Let me tell you about the future. Not only will we maintain our commitments to our national security and civil government satellite launchings, but we're also actively encouraging the private sector to begin its own space ventures. We're going to let the American spirit of enterprise loose in the limitless frontiers of space. And we're going to build a manned space station for the 1990's. That model, I think, is above me here and to the left. Some of you Young Astronauts could be its first inhabitants. And some of you may even pilot the spaceplane that we're building so that we can commute up and down to our new homes in the sky. The spaceplane will be a hypersonic marvel that can take off from a standing runway, accelerate up to 25 times the speed of sound, and break into Earth orbit. We should have the first test model ready about 1993. And if any of you are its pilot, I'd like to have you take me along for a ride. [Laughter] Nancy says I'm good company, and -- [laughter] -- sometimes I can make people laugh when I tell stories.

This may sound like dreaming; well, it is -- the sort of dream that comes true. You know, I've lived through a sizable chunk of this 20th century, and I've seen some mighty big changes in my lifetime. Believe it or not, I can remember the first time I ever heard a sound brought from radio. I was about the age of some of the older ones here -- in high school -- and there was a young man -- a little older -- in our town. He was quite a scientist in his own development of himself. He was an experimenter, like so many of you, and he built himself a little crystal radio set. There was no such thing then as a manufactured, or factory-built, radio set. You couldn't go into a store and buy one. There were people like this young man who'd experimented and had created these sets. You didn't have a loudspeaker; you had to put on earphones to hear if they could find anything. And there was the earliest radio station in America -- Pittsburgh, Pennsylvania. And so, we walked all over town with him on a Sunday afternoon -- several of us. And he had an aerial he kept holding up trying to find, out of the air, some sound. And down by the river in Dixon, Illinois, suddenly he turned the earphone around so we could hear, and we were hearing orchestra music. And it was coming from KDKA in Pittsburgh -- as I say, one of the first -- the first radio station.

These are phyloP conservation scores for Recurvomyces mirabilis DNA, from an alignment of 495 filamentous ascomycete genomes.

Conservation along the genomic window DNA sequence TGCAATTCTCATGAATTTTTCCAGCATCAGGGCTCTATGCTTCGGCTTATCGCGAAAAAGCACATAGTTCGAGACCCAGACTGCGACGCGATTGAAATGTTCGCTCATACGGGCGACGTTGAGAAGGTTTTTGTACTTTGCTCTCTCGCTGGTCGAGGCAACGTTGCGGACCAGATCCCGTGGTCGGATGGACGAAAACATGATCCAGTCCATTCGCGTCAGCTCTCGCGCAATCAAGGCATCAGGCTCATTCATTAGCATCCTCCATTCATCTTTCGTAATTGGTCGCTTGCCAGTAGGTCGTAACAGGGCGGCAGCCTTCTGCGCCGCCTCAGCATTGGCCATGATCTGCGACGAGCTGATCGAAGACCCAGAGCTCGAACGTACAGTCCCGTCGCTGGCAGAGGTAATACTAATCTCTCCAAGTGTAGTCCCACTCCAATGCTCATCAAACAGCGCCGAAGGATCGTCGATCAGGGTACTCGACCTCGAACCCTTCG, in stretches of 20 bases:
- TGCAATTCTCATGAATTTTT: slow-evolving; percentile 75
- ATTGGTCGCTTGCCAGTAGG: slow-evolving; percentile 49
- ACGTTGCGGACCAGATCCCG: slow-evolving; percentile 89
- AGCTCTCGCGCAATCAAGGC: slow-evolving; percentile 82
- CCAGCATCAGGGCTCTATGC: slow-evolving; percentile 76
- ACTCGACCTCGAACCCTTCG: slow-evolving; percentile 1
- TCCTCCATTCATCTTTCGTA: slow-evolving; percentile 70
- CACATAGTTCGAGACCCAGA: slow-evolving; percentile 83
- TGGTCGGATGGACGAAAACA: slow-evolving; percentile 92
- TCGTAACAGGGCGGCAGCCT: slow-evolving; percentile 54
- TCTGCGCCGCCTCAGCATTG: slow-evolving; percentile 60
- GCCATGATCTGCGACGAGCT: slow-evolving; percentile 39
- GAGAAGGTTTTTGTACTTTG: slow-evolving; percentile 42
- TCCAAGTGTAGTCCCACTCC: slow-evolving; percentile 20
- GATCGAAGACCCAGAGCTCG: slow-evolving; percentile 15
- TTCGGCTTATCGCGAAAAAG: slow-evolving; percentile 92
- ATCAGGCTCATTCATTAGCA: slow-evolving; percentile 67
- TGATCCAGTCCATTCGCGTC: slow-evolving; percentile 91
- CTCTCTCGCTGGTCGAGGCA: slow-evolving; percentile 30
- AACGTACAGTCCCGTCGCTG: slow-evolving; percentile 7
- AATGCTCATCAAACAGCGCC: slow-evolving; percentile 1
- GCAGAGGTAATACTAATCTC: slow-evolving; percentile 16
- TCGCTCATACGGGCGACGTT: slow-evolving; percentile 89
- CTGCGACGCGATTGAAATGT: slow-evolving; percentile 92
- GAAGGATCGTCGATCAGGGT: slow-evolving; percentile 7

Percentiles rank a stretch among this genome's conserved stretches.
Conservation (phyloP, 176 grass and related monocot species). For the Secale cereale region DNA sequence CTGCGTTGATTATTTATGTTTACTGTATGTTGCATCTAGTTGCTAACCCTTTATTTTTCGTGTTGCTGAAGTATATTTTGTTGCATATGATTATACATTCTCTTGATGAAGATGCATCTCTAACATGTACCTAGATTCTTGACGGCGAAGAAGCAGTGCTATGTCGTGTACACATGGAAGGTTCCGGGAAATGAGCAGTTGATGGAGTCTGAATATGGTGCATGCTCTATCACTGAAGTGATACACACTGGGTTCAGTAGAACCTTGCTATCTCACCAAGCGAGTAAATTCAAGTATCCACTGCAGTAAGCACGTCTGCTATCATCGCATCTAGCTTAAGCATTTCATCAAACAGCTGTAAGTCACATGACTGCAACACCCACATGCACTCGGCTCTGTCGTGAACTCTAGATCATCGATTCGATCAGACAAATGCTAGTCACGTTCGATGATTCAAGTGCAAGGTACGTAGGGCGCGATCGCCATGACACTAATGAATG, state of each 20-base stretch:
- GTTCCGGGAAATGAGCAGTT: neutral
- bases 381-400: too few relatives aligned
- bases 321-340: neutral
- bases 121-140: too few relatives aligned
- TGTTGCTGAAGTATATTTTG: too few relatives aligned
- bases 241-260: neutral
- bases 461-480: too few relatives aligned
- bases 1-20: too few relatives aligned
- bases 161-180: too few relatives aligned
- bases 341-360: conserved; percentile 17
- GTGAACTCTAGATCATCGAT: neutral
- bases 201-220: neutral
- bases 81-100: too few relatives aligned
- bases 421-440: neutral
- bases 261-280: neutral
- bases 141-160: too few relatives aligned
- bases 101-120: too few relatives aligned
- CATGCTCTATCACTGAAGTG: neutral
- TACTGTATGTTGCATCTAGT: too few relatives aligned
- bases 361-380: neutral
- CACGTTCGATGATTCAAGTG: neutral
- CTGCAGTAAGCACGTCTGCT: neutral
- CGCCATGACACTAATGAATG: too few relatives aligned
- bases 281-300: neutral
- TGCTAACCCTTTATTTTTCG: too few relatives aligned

Now, to show you how fast things advance -- 9 years later I got my first job, after graduating from college, as a radio sports broadcaster. Radio had become an institution; everybody in the land could listen to radio. There were hundreds of radio stations. And it was a great industry, a national institution, with programs and radio stars known nationwide because of its enormous impact -- and all in those 9 years.

Since then, the pace of technological progress has become ever more rapid, and the changes that I've seen in my lifetime will be dwarfed by the changes you see in yours. I envy you that. But the experiments I saw on my way in convince me that many of these changes will be made by the young men and women -- the Young Astronauts -- right here in this room. As you know, 1992 is designated International Space Year. We chose that year because it's the 500th anniversary of Christopher Columbus' discovery of America. Each one of you young astronauts, scientists, and experimenters is a future Columbus, an explorer of the 20th and the 21st centuries.

Remember this: When we come to the edge of our known world, we're standing on the shores of the infinite. Dip your hand in that limitless sea; you're touching the mystery of God's universe. Set sail across its waters, and you embark on the boldest, most noble adventure of all. Out beyond our present horizons lie whole new continents of possibility, new worlds of hope waiting to be discovered. We've traveled far, but we've only begun our journey. There are hungry to feed, sicknesses to cure, and new worlds to explore. And this is no time for small plans or shrinking ambitions. We stand on the threshold of an epic age, an age of technological splendor and an explosion of human potential, an age for heroes. And I think I'm seeing many of them right here in this room.

The dreams of your parents will become your realities. The future we can only conjecture, you will be able to reach out and touch -- just like that piece of moonstone. You Young Astronauts will be our pilots into the future, and it is our hearts you will carry with you on your voyage to the stars.

Thank you. God bless you all. Thank you very much.

Note: The President spoke at 11:38 a.m. in the Milestone Gallery at the National Air and Space Museum. Jack Anderson, chairman of the Young Astronaut Council, introduced the President. Prior to his remarks, he toured a display of the children's science projects.